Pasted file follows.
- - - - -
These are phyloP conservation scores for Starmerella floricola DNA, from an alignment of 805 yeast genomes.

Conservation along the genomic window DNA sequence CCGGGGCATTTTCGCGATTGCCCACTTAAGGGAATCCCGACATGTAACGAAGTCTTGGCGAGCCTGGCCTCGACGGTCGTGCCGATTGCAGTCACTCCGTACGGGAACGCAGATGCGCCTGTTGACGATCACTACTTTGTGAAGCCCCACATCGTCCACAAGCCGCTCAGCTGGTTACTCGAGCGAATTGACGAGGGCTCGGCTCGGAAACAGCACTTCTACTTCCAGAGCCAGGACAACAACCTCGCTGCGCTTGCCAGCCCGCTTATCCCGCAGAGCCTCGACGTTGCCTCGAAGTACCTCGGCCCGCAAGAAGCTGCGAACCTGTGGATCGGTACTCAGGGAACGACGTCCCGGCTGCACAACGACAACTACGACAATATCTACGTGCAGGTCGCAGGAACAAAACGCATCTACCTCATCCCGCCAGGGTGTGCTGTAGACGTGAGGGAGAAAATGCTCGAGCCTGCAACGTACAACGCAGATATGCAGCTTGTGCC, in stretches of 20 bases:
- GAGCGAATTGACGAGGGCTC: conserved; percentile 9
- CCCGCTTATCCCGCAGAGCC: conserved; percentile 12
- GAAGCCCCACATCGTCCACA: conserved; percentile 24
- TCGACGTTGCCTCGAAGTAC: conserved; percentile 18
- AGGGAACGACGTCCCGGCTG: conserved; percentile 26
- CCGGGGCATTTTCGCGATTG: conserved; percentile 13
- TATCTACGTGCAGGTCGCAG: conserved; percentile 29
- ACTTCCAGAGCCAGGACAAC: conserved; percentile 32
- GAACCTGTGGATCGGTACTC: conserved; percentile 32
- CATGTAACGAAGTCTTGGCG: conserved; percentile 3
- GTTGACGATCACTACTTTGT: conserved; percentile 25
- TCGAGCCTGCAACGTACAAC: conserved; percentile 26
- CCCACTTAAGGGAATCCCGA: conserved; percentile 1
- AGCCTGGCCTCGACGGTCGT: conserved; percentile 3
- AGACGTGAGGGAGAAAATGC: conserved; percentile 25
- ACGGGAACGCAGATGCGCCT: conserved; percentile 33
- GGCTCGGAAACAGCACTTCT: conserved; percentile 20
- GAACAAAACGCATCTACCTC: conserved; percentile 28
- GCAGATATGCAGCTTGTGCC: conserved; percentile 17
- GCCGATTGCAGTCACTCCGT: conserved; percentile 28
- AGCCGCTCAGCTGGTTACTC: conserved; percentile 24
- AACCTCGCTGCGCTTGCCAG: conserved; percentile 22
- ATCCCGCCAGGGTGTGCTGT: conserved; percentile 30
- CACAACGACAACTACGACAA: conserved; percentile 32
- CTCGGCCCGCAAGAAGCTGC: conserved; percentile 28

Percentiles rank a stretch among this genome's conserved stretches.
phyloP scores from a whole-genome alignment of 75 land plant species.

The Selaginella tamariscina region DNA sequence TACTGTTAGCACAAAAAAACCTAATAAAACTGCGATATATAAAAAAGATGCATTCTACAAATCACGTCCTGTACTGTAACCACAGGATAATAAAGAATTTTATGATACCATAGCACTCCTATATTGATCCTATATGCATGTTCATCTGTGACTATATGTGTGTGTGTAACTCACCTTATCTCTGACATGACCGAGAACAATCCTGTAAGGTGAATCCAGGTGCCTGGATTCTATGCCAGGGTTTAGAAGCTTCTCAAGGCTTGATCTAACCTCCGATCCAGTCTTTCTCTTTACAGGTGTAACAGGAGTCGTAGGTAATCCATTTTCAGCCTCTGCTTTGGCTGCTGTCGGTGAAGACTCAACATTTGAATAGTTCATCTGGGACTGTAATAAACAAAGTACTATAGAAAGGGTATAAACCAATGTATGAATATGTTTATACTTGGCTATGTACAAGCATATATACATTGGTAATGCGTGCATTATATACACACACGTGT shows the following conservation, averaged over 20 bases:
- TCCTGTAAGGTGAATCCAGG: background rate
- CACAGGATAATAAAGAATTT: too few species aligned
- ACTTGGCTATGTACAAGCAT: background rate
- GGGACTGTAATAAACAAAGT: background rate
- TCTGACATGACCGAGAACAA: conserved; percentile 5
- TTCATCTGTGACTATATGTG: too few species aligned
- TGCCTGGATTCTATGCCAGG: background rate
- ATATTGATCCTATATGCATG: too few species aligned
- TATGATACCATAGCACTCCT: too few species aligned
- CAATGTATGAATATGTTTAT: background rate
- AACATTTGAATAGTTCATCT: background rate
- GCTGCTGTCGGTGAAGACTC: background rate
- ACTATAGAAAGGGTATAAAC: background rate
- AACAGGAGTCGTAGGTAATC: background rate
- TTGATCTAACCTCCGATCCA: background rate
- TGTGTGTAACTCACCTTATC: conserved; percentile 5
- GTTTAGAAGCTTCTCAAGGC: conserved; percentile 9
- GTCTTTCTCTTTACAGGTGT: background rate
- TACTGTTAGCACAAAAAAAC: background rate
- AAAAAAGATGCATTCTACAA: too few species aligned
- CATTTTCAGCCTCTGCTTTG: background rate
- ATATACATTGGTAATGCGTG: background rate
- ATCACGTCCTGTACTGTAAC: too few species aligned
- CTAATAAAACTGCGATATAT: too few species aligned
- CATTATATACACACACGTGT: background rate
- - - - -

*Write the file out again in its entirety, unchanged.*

These are phyloP conservation scores for Starmerella floricola DNA, from an alignment of 805 yeast genomes.

Conservation along the genomic window DNA sequence CCGGGGCATTTTCGCGATTGCCCACTTAAGGGAATCCCGACATGTAACGAAGTCTTGGCGAGCCTGGCCTCGACGGTCGTGCCGATTGCAGTCACTCCGTACGGGAACGCAGATGCGCCTGTTGACGATCACTACTTTGTGAAGCCCCACATCGTCCACAAGCCGCTCAGCTGGTTACTCGAGCGAATTGACGAGGGCTCGGCTCGGAAACAGCACTTCTACTTCCAGAGCCAGGACAACAACCTCGCTGCGCTTGCCAGCCCGCTTATCCCGCAGAGCCTCGACGTTGCCTCGAAGTACCTCGGCCCGCAAGAAGCTGCGAACCTGTGGATCGGTACTCAGGGAACGACGTCCCGGCTGCACAACGACAACTACGACAATATCTACGTGCAGGTCGCAGGAACAAAACGCATCTACCTCATCCCGCCAGGGTGTGCTGTAGACGTGAGGGAGAAAATGCTCGAGCCTGCAACGTACAACGCAGATATGCAGCTTGTGCC, in stretches of 20 bases:
- GAGCGAATTGACGAGGGCTC: conserved; percentile 9
- CCCGCTTATCCCGCAGAGCC: conserved; percentile 12
- GAAGCCCCACATCGTCCACA: conserved; percentile 24
- TCGACGTTGCCTCGAAGTAC: conserved; percentile 18
- AGGGAACGACGTCCCGGCTG: conserved; percentile 26
- CCGGGGCATTTTCGCGATTG: conserved; percentile 13
- TATCTACGTGCAGGTCGCAG: conserved; percentile 29
- ACTTCCAGAGCCAGGACAAC: conserved; percentile 32
- GAACCTGTGGATCGGTACTC: conserved; percentile 32
- CATGTAACGAAGTCTTGGCG: conserved; percentile 3
- GTTGACGATCACTACTTTGT: conserved; percentile 25
- TCGAGCCTGCAACGTACAAC: conserved; percentile 26
- CCCACTTAAGGGAATCCCGA: conserved; percentile 1
- AGCCTGGCCTCGACGGTCGT: conserved; percentile 3
- AGACGTGAGGGAGAAAATGC: conserved; percentile 25
- ACGGGAACGCAGATGCGCCT: conserved; percentile 33
- GGCTCGGAAACAGCACTTCT: conserved; percentile 20
- GAACAAAACGCATCTACCTC: conserved; percentile 28
- GCAGATATGCAGCTTGTGCC: conserved; percentile 17
- GCCGATTGCAGTCACTCCGT: conserved; percentile 28
- AGCCGCTCAGCTGGTTACTC: conserved; percentile 24
- AACCTCGCTGCGCTTGCCAG: conserved; percentile 22
- ATCCCGCCAGGGTGTGCTGT: conserved; percentile 30
- CACAACGACAACTACGACAA: conserved; percentile 32
- CTCGGCCCGCAAGAAGCTGC: conserved; percentile 28

Percentiles rank a stretch among this genome's conserved stretches.
phyloP scores from a whole-genome alignment of 75 land plant species.

The Selaginella tamariscina region DNA sequence TACTGTTAGCACAAAAAAACCTAATAAAACTGCGATATATAAAAAAGATGCATTCTACAAATCACGTCCTGTACTGTAACCACAGGATAATAAAGAATTTTATGATACCATAGCACTCCTATATTGATCCTATATGCATGTTCATCTGTGACTATATGTGTGTGTGTAACTCACCTTATCTCTGACATGACCGAGAACAATCCTGTAAGGTGAATCCAGGTGCCTGGATTCTATGCCAGGGTTTAGAAGCTTCTCAAGGCTTGATCTAACCTCCGATCCAGTCTTTCTCTTTACAGGTGTAACAGGAGTCGTAGGTAATCCATTTTCAGCCTCTGCTTTGGCTGCTGTCGGTGAAGACTCAACATTTGAATAGTTCATCTGGGACTGTAATAAACAAAGTACTATAGAAAGGGTATAAACCAATGTATGAATATGTTTATACTTGGCTATGTACAAGCATATATACATTGGTAATGCGTGCATTATATACACACACGTGT shows the following conservation, averaged over 20 bases:
- TCCTGTAAGGTGAATCCAGG: background rate
- CACAGGATAATAAAGAATTT: too few species aligned
- ACTTGGCTATGTACAAGCAT: background rate
- GGGACTGTAATAAACAAAGT: background rate
- TCTGACATGACCGAGAACAA: conserved; percentile 5
- TTCATCTGTGACTATATGTG: too few species aligned
- TGCCTGGATTCTATGCCAGG: background rate
- ATATTGATCCTATATGCATG: too few species aligned
- TATGATACCATAGCACTCCT: too few species aligned
- CAATGTATGAATATGTTTAT: background rate
- AACATTTGAATAGTTCATCT: background rate
- GCTGCTGTCGGTGAAGACTC: background rate
- ACTATAGAAAGGGTATAAAC: background rate
- AACAGGAGTCGTAGGTAATC: background rate
- TTGATCTAACCTCCGATCCA: background rate
- TGTGTGTAACTCACCTTATC: conserved; percentile 5
- GTTTAGAAGCTTCTCAAGGC: conserved; percentile 9
- GTCTTTCTCTTTACAGGTGT: background rate
- TACTGTTAGCACAAAAAAAC: background rate
- AAAAAAGATGCATTCTACAA: too few species aligned
- CATTTTCAGCCTCTGCTTTG: background rate
- ATATACATTGGTAATGCGTG: background rate
- ATCACGTCCTGTACTGTAAC: too few species aligned
- CTAATAAAACTGCGATATAT: too few species aligned
- CATTATATACACACACGTGT: background rate